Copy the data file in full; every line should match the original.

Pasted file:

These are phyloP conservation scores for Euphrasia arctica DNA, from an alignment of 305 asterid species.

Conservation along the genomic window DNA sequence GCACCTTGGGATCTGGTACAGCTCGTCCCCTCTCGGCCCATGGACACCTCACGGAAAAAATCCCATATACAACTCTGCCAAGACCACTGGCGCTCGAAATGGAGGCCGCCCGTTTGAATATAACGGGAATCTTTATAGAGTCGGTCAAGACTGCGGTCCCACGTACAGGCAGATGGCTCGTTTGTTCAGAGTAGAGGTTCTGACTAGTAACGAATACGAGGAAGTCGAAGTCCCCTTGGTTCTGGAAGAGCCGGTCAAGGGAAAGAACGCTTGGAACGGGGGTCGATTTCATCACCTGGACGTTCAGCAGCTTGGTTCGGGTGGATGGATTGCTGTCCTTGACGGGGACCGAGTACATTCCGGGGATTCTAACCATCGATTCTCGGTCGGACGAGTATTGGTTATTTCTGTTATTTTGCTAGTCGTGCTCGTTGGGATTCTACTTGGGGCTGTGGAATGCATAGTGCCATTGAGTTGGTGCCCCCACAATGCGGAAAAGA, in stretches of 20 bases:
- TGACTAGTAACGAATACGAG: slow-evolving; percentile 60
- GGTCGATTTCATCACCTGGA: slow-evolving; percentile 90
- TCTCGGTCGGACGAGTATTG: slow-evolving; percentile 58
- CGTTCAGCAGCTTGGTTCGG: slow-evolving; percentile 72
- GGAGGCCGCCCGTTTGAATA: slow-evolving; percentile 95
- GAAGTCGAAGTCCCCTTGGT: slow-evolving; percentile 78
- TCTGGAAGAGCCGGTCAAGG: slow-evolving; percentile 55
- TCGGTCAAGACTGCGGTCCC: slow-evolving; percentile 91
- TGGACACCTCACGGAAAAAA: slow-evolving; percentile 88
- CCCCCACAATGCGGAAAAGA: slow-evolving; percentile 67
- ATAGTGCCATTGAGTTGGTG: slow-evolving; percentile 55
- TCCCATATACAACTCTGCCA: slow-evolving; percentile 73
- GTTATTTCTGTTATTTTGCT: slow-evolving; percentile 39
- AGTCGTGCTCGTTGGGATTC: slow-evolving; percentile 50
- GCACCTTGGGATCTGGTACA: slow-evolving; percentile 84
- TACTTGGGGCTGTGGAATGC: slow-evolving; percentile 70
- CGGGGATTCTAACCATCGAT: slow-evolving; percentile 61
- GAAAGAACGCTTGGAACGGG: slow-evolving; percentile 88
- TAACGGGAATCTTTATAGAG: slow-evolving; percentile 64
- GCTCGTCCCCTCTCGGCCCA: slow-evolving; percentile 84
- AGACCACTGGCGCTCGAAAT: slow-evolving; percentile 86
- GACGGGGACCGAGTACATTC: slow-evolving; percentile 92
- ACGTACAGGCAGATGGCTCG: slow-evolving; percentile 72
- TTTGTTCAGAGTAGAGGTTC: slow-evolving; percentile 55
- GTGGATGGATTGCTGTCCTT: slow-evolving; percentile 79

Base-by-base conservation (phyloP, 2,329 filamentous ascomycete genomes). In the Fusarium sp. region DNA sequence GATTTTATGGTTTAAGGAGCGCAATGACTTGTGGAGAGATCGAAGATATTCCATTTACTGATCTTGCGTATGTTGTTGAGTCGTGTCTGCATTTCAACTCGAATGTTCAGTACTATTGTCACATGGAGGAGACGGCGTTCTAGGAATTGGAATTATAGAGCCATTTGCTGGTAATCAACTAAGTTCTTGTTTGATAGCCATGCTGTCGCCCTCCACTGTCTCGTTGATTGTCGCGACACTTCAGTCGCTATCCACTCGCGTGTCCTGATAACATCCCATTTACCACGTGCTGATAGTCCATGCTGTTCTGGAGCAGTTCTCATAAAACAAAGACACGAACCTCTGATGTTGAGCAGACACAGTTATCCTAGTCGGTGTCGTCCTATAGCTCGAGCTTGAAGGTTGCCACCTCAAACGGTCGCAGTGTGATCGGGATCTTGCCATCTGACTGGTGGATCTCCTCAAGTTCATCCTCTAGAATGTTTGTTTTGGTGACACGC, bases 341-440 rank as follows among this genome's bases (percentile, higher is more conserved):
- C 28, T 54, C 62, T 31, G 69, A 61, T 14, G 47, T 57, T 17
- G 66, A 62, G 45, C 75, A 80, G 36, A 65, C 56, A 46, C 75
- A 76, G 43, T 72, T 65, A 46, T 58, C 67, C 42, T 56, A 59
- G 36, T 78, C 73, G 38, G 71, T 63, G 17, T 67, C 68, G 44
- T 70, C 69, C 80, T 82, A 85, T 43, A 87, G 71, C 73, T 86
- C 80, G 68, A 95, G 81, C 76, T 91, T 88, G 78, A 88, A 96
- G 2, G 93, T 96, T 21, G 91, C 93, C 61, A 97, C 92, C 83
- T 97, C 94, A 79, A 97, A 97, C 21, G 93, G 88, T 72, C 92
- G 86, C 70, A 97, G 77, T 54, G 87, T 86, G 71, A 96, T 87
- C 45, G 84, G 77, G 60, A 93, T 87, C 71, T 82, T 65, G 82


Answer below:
These are phyloP conservation scores for Euphrasia arctica DNA, from an alignment of 305 asterid species.

Conservation along the genomic window DNA sequence GCACCTTGGGATCTGGTACAGCTCGTCCCCTCTCGGCCCATGGACACCTCACGGAAAAAATCCCATATACAACTCTGCCAAGACCACTGGCGCTCGAAATGGAGGCCGCCCGTTTGAATATAACGGGAATCTTTATAGAGTCGGTCAAGACTGCGGTCCCACGTACAGGCAGATGGCTCGTTTGTTCAGAGTAGAGGTTCTGACTAGTAACGAATACGAGGAAGTCGAAGTCCCCTTGGTTCTGGAAGAGCCGGTCAAGGGAAAGAACGCTTGGAACGGGGGTCGATTTCATCACCTGGACGTTCAGCAGCTTGGTTCGGGTGGATGGATTGCTGTCCTTGACGGGGACCGAGTACATTCCGGGGATTCTAACCATCGATTCTCGGTCGGACGAGTATTGGTTATTTCTGTTATTTTGCTAGTCGTGCTCGTTGGGATTCTACTTGGGGCTGTGGAATGCATAGTGCCATTGAGTTGGTGCCCCCACAATGCGGAAAAGA, in stretches of 20 bases:
- TGACTAGTAACGAATACGAG: slow-evolving; percentile 60
- GGTCGATTTCATCACCTGGA: slow-evolving; percentile 90
- TCTCGGTCGGACGAGTATTG: slow-evolving; percentile 58
- CGTTCAGCAGCTTGGTTCGG: slow-evolving; percentile 72
- GGAGGCCGCCCGTTTGAATA: slow-evolving; percentile 95
- GAAGTCGAAGTCCCCTTGGT: slow-evolving; percentile 78
- TCTGGAAGAGCCGGTCAAGG: slow-evolving; percentile 55
- TCGGTCAAGACTGCGGTCCC: slow-evolving; percentile 91
- TGGACACCTCACGGAAAAAA: slow-evolving; percentile 88
- CCCCCACAATGCGGAAAAGA: slow-evolving; percentile 67
- ATAGTGCCATTGAGTTGGTG: slow-evolving; percentile 55
- TCCCATATACAACTCTGCCA: slow-evolving; percentile 73
- GTTATTTCTGTTATTTTGCT: slow-evolving; percentile 39
- AGTCGTGCTCGTTGGGATTC: slow-evolving; percentile 50
- GCACCTTGGGATCTGGTACA: slow-evolving; percentile 84
- TACTTGGGGCTGTGGAATGC: slow-evolving; percentile 70
- CGGGGATTCTAACCATCGAT: slow-evolving; percentile 61
- GAAAGAACGCTTGGAACGGG: slow-evolving; percentile 88
- TAACGGGAATCTTTATAGAG: slow-evolving; percentile 64
- GCTCGTCCCCTCTCGGCCCA: slow-evolving; percentile 84
- AGACCACTGGCGCTCGAAAT: slow-evolving; percentile 86
- GACGGGGACCGAGTACATTC: slow-evolving; percentile 92
- ACGTACAGGCAGATGGCTCG: slow-evolving; percentile 72
- TTTGTTCAGAGTAGAGGTTC: slow-evolving; percentile 55
- GTGGATGGATTGCTGTCCTT: slow-evolving; percentile 79

Base-by-base conservation (phyloP, 2,329 filamentous ascomycete genomes). In the Fusarium sp. region DNA sequence GATTTTATGGTTTAAGGAGCGCAATGACTTGTGGAGAGATCGAAGATATTCCATTTACTGATCTTGCGTATGTTGTTGAGTCGTGTCTGCATTTCAACTCGAATGTTCAGTACTATTGTCACATGGAGGAGACGGCGTTCTAGGAATTGGAATTATAGAGCCATTTGCTGGTAATCAACTAAGTTCTTGTTTGATAGCCATGCTGTCGCCCTCCACTGTCTCGTTGATTGTCGCGACACTTCAGTCGCTATCCACTCGCGTGTCCTGATAACATCCCATTTACCACGTGCTGATAGTCCATGCTGTTCTGGAGCAGTTCTCATAAAACAAAGACACGAACCTCTGATGTTGAGCAGACACAGTTATCCTAGTCGGTGTCGTCCTATAGCTCGAGCTTGAAGGTTGCCACCTCAAACGGTCGCAGTGTGATCGGGATCTTGCCATCTGACTGGTGGATCTCCTCAAGTTCATCCTCTAGAATGTTTGTTTTGGTGACACGC, bases 341-440 rank as follows among this genome's bases (percentile, higher is more conserved):
- C 28, T 54, C 62, T 31, G 69, A 61, T 14, G 47, T 57, T 17
- G 66, A 62, G 45, C 75, A 80, G 36, A 65, C 56, A 46, C 75
- A 76, G 43, T 72, T 65, A 46, T 58, C 67, C 42, T 56, A 59
- G 36, T 78, C 73, G 38, G 71, T 63, G 17, T 67, C 68, G 44
- T 70, C 69, C 80, T 82, A 85, T 43, A 87, G 71, C 73, T 86
- C 80, G 68, A 95, G 81, C 76, T 91, T 88, G 78, A 88, A 96
- G 2, G 93, T 96, T 21, G 91, C 93, C 61, A 97, C 92, C 83
- T 97, C 94, A 79, A 97, A 97, C 21, G 93, G 88, T 72, C 92
- G 86, C 70, A 97, G 77, T 54, G 87, T 86, G 71, A 96, T 87
- C 45, G 84, G 77, G 60, A 93, T 87, C 71, T 82, T 65, G 82